CHARLOTTE, NC (WBTV) In a few weeks the Mecklenburg County Jail will open a new youth offender facility. It's a dramatic shift from the current system.
There's a ton of natural light cascading down from windows high above 12 individual pods in each unit.
Currently, the youthful offenders are housed in a 56 person pod where fluorescent lights shine down on a gray concrete floor. It's a balancing act to keep gang members separated and focus on the individual.
Sheriff Chipp Bailey draws on sunshine filtering through windows of the new unit to talk about where he sees the facility going. "There's almost an atmosphere of hope here and that's the piece we're trying to capture."
Hope for a bunch of 16 and 17-year-olds who are already going through the criminal justice system. Many are doing time for break-ins, stealing, drugs and worse.
Besides the new facility, the Sheriff says there will also be new programs to help the teenagers prepare for, and be productive in the outside world upon release. Early next year, masonry and carpentry programs will be available.
"By building character maybe someday we can quit building jails," said the Sheriff.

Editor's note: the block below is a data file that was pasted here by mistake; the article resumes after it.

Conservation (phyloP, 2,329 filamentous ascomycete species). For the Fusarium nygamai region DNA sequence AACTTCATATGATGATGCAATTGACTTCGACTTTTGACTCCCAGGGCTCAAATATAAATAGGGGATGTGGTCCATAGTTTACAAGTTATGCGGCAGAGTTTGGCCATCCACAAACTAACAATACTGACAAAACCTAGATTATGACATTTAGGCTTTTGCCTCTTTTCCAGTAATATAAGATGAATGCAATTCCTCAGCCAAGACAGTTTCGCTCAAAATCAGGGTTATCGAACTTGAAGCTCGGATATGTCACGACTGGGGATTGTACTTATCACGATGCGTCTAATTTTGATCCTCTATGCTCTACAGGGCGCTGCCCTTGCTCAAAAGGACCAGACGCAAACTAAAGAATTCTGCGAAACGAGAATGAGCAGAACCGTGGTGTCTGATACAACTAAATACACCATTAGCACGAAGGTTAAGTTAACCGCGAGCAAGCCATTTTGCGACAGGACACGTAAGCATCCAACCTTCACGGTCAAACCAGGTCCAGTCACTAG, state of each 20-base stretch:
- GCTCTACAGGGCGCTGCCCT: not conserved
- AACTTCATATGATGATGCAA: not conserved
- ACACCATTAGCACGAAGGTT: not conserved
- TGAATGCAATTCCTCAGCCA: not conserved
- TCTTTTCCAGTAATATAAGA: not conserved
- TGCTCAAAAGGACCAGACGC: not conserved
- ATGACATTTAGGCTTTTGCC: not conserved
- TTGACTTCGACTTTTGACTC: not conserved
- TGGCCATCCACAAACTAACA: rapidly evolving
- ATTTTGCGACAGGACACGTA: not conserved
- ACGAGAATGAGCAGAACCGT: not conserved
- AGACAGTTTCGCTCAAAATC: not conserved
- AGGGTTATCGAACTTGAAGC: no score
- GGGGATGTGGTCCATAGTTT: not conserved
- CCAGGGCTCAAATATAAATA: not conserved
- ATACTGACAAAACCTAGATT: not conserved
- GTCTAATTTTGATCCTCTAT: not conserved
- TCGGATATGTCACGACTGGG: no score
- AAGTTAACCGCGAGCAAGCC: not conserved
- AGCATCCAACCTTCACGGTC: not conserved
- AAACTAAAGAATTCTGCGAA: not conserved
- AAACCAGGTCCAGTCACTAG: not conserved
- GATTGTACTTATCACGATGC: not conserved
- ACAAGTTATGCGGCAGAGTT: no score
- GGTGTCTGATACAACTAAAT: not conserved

Keith Cradle works with the inmates, and believes they are on the right track. "Smaller numbers equal greater results," said Cradle, talking about the smaller pod units.
He says the jail offers structure to teens who may have had very little in the past. "They're already starting behind so many kids. So ultimately, what brings them here can be a great thing because we can help catch them up," he said.
Mecklenburg County is the only county in the state with a high school in the jail. Cradle says attendance is required, if a youthful offender is not already working on a GED.
The new facility and programs show a shift in how young people are being worked through the system. Bailey says the focus is on making them productive citizens.
The new facility has a total of nine pods for 12 inmates. However, because of budget cuts, only half will open.